The term Notgeld is a German word for emergency money or necessary money. It was made famous during World War I and for a few years after that in Germany. Notgeld is very collectable and interesting. While Germany probably has had the most versions of Notgeld, it is not the only country to have it, and frankly most economies have used it.
Let’s start with why we have money, whether it is coins, paper or polymer currency? We have money because to make commerce easy we need a thing that can be exchanged for things we need, like food. Bartering makes sense when you have something I need, and I have something you need we can exchange and agree on an exchange value. But that seems hard. If I have eggs and I need wood, I need to find someone with wood who wants eggs.
Early traders and shop owners figured they needed a way to buy items like eggs and wood in exchange for something with a perceived value, like a gold coin, and sell these items for the same gold coins. Local merchants sometimes created their own ‘paper money’ which could be exchanged at their store or other stores that agreed to take the paper in exchange for goods. Obviously, local banks took over this role as they formed. Now lets go into further detail with the notgelds.
Other Forms of the Notgeld
I have merchant notes from England in the 1800’s that have a face value of ‘2 hours of carpentry work’. This is a necessary note. In essence, English Notgeld. In the US, many merchants and railroads facilitated commerce by issuing their own money- so is this US notgeld? During the US Civil War, the Confederacy issues emergency money but these were primarily war bonds. You gave the government something of value and they gave you Confederate dollars that could be used in commerce, but only had exchange value with the government after peace was declared.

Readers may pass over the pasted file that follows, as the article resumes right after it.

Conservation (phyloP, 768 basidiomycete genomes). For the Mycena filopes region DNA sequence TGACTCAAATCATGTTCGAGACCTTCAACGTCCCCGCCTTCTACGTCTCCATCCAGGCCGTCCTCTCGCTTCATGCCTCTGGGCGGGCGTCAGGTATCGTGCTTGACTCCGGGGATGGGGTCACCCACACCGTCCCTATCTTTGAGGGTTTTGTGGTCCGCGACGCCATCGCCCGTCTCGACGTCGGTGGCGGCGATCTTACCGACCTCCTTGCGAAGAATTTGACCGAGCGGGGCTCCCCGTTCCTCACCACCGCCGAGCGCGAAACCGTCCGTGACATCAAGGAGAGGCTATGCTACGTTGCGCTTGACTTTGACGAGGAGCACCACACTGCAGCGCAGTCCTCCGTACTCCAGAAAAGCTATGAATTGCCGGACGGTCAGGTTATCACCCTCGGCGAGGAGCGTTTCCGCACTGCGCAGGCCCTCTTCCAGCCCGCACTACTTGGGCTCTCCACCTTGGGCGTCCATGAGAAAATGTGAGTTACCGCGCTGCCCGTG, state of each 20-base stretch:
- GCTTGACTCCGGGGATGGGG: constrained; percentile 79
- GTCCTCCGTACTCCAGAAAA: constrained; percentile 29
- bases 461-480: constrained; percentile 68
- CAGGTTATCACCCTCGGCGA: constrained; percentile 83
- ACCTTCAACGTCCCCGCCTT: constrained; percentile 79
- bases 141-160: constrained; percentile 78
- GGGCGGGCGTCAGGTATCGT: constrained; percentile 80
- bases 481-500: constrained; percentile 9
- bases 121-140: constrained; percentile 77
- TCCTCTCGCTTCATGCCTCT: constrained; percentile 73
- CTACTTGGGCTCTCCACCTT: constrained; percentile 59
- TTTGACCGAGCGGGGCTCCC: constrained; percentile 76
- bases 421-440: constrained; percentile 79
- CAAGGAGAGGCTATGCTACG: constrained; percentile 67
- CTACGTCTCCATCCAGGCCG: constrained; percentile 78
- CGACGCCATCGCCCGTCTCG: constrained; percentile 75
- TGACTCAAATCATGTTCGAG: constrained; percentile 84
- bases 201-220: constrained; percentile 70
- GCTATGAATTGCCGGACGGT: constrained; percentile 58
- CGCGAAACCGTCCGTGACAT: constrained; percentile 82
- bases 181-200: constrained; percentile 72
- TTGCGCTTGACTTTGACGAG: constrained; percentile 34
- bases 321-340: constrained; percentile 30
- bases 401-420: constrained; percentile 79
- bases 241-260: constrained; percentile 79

Maybe the most common notgeld is prison money. In many countries and at many times, prisons- including POW camps, would issue their own money to facilitate commerce. During the 1930’s global depression, many countries reduced the amount of paper money and coins that were issues. Many cities and small communities created their own notgeld. War often leads to the need for notgeld. During the German occupation of Belgium during World War I, there was a shortage of official coins and banknotes. To keep local businesses going, around 600 local governments and even companies issued their own ‘necessary money (monnaie de necessite in French and noodgeld in Dutch).
It is funny how creative people can be with types of money. I think there was even a time that beaver pelts were used as money for local commerce in the 1700’s North America. I’m glad we use coins and banknotes. I can’t imagine how big my wallet would have to be to use animal skins. What do you think about the notgeld?